Profiles in Public Integrity:
Jeff Gottlieb is a senior writer at the Los Angeles Times. He shared the Pulitzer Prize for public service in 2011 for uncovering corruption in Bell. He also received the George Polk and the Selden Ring awards, among others. He previously won a Polk award while working at the San Jose Mercury News for uncovering Stanford’s questionable spending of federal funds. He received a bachelor’s in sociology from Pitzer College in Claremont and a master’s in journalism from Columbia University.
Public corruption has been a salient theme in your work as an investigative journalist in California. How and why did you decide to pursue issues of public integrity?
Watching public officials is one of the most important jobs of a journalist. People often forget that government officials work for us.
Your reporting on corruption in Bell, California helped expose one of the largest local government scandals in California history. What led you to start investigating the city?
In June 2010, Ruben Vives was covering southeastern Los Angeles County, a region we call the “Alley of Corruption.” He learned that the city of Maywood was so screwed up the city council was taking the unprecedented act of laying off nearly all its employees.
Maywood cut deals with the Los Angeles County Sheriff’s Department to patrol the town, and with Bell, its southern neighbor, to take over city services. This is when I got called to work on the story.
During our reporting, Ruben and I heard rumors of corruption investigations. I asked the head of the district attorney’s Public Integrity Division, David Demerjian, which investigates public officials, if his unit was looking at Maywood.
He said other agencies were investigating, but he wouldn’t tell us which ones. We hadn’t heard any rumors of corruption about Bell, so I’m not sure why I asked him the next question: “What about Bell?”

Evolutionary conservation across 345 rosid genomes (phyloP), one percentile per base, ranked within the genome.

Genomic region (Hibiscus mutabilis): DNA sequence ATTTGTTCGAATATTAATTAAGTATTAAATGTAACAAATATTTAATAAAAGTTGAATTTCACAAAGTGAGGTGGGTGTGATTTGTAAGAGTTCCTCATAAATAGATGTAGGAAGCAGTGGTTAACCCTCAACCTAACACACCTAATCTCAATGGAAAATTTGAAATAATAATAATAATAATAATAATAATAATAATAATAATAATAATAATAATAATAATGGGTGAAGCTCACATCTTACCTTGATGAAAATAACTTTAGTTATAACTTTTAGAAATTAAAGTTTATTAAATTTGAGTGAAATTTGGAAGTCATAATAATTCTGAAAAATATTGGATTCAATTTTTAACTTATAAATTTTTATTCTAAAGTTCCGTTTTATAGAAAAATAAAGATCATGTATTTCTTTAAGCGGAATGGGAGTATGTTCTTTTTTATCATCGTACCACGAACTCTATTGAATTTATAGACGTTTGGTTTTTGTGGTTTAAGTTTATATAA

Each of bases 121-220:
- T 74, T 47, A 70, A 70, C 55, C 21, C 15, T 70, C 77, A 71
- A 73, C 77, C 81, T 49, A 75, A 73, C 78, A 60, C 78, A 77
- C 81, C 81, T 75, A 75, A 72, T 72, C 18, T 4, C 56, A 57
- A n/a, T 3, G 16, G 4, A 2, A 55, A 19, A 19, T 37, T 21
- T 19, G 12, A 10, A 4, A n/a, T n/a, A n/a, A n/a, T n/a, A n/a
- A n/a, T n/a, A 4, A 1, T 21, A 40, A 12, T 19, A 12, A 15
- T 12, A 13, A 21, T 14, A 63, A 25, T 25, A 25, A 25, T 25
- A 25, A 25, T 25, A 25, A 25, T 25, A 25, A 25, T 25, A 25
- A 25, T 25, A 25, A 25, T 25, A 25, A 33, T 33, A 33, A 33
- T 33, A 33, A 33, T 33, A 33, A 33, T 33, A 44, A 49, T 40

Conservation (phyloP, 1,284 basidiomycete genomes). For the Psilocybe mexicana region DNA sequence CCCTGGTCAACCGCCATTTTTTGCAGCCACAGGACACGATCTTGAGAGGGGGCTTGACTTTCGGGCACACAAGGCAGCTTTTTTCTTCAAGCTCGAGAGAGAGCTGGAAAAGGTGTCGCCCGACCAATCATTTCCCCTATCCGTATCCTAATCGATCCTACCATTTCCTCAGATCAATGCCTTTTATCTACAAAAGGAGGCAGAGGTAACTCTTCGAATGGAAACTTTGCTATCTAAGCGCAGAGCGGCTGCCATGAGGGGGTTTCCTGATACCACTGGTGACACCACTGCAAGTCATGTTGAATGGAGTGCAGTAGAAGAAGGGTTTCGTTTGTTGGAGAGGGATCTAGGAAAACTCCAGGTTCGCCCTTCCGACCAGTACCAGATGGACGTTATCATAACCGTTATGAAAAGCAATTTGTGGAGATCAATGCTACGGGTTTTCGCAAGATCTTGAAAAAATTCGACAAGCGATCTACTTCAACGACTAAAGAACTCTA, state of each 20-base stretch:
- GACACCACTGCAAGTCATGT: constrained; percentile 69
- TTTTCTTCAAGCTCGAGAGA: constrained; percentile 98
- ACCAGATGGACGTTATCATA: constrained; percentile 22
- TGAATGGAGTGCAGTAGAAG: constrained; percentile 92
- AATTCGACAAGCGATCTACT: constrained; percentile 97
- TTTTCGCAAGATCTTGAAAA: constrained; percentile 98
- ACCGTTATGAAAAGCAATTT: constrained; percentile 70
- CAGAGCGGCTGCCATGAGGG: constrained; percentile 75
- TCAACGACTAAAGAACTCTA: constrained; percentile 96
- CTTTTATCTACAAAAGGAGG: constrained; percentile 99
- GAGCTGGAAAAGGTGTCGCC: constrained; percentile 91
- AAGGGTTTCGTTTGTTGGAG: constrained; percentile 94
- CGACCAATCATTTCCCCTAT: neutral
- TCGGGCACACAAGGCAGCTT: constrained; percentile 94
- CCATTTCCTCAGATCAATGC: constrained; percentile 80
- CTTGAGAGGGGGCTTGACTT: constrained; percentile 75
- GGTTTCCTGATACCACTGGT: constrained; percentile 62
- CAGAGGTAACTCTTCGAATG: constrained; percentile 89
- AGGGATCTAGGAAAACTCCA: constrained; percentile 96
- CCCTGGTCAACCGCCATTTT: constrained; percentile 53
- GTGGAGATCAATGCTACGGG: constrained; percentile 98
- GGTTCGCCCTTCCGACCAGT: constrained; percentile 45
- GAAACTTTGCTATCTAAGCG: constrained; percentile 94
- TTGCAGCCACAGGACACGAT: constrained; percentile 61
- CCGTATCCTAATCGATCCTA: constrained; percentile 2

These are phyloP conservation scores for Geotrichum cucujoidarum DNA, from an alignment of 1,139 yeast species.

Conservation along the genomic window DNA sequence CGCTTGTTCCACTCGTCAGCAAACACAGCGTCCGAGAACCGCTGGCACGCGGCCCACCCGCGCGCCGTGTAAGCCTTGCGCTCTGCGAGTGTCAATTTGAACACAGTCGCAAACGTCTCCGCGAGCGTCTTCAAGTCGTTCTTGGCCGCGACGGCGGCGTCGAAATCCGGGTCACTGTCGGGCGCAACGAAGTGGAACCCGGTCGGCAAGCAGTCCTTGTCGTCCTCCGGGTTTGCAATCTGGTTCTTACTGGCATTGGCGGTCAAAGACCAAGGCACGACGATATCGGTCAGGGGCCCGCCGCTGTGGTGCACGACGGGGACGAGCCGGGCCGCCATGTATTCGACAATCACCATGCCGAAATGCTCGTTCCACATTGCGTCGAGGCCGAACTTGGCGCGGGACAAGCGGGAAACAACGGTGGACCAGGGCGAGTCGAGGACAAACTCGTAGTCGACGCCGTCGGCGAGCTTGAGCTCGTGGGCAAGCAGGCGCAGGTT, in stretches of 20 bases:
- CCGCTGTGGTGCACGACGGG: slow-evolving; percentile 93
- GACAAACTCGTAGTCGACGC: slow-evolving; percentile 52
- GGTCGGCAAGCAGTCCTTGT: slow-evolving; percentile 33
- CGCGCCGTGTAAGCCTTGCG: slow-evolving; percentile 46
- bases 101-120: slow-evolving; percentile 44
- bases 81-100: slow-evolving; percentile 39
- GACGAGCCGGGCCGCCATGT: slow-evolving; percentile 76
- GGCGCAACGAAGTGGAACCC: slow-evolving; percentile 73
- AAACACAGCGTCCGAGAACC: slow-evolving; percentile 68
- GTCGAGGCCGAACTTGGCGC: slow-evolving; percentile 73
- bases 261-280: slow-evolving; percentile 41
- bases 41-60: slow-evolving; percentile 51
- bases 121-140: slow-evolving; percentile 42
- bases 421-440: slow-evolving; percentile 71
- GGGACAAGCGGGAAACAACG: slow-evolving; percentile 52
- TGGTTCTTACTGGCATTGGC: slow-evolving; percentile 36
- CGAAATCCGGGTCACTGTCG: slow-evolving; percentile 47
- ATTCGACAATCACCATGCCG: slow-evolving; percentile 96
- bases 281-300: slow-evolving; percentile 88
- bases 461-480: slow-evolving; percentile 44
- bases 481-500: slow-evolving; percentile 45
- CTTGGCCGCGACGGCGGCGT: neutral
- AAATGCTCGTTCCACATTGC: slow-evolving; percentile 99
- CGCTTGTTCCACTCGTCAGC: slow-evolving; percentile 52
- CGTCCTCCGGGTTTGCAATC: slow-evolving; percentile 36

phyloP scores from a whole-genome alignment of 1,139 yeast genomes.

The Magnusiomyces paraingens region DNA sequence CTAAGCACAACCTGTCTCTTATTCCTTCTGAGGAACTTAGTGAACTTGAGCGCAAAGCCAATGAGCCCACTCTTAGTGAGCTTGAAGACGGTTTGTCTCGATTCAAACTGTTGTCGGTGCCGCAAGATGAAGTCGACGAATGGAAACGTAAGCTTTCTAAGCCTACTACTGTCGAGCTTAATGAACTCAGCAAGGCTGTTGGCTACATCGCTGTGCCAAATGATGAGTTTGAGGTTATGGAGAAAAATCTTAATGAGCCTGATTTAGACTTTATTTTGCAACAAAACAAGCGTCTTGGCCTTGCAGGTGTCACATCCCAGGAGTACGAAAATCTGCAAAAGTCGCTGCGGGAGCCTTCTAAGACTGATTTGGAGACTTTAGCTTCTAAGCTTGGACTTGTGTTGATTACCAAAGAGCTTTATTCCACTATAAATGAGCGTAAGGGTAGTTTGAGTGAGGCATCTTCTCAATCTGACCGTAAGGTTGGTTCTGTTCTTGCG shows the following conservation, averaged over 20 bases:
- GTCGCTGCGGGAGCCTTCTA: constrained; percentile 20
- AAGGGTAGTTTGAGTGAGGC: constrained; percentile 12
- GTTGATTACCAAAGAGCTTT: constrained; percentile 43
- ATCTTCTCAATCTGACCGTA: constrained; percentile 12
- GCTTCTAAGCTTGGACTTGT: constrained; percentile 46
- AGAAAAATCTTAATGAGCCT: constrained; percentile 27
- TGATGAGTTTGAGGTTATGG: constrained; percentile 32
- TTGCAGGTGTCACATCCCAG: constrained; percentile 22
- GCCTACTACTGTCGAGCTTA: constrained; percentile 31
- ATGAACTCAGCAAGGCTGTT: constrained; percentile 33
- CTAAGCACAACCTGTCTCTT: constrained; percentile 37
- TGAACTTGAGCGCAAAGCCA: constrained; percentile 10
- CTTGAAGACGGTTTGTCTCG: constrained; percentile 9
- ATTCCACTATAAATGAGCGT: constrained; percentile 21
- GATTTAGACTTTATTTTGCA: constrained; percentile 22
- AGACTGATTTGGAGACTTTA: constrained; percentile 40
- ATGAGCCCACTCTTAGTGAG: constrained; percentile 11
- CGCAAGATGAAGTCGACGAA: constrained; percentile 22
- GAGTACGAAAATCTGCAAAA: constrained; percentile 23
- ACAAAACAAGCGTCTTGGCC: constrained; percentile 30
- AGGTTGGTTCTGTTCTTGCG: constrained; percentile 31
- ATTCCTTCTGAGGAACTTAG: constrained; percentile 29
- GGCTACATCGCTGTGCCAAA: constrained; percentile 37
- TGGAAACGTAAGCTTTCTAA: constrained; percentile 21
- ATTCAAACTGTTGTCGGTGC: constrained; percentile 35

Demerjian said his office had received a complaint that council members were making nearly $100,000 a year for their part-time jobs. According to state law, he said, the council should be making $4,800 a year. Our first story about Bell was about the council salaries.
Those salaries reminded me of a story I had written in 1993 about the East Palo Alto Sanitary District when I worked for the San Jose Mercury News. East Palo Alto, one of the poorest cities in the Bay Area, was a much different town than Palo Alto.
My story showed that the district spent more money on parties than it did repairing sewer lines, and its part-time directors traveled around the country at district expense, staying at fancy hotels and eating expensive meals. The district had also spent $1.8 million to build a new headquarters, the nicest building in the city, driving up its customer charges to the highest in the Bay Area.
After my story appeared, one of its directors, a Harvard graduate who had spent time at Stanford law school, was charged with theft.
The salaries in Bell seemed to echo what I had found in East Palo Alto. I figured if Bell council members were being paid nearly $100,000 a year, they must ripping off the city in other ways.
The next day Ruben and I drove to Bell to ask for documents under the California Public Records Act. We were off and running.
When investigating public corruption, what are the greatest impediments to your work? What are the greatest rewards?
The greatest impediments are: (1) government officials who won’t give you documents you’re entitled to receive, forcing you to sue; and (2) convincing people to talk to you. The greatest reward is to see things change because of stories I’ve written.
Many commenters have raised concerns about declining coverage of state- and local-level government in the US media. Why is this trend so worrisome? What can be done about it?
Bell was a great example. If journalists aren’t watching government officials, who is? It’s also easy for officials to ignore local citizens who don’t have the resources or knowledge to fight them.
Media companies must be persuaded that it is in their interests to cover state and local governments. Maybe if there were more interesting articles, more people would read their papers. This is also a place where college and university journalism programs can pick an uncovered area and give students real world practice.
How can practitioners in the public integrity field build more productive relationships with investigative journalists to work together to root out corruption?
The best thing you can do is built a relationship with a reporter so that he or she trusts you. If you have an idea about corruption, call or send an email to a reporter. But don’t just base this on a hunch. Reporters are busy people who must constantly decide how to spend their time. Try to find evidence, such as documents that raise questions.
How can CAPI help enhance the ability of journalists like you to investigate corruption?
By holding conferences that get more journalists interested in looking at corruption, by helping them understand the tools available, and by providing experts who can add context to stories.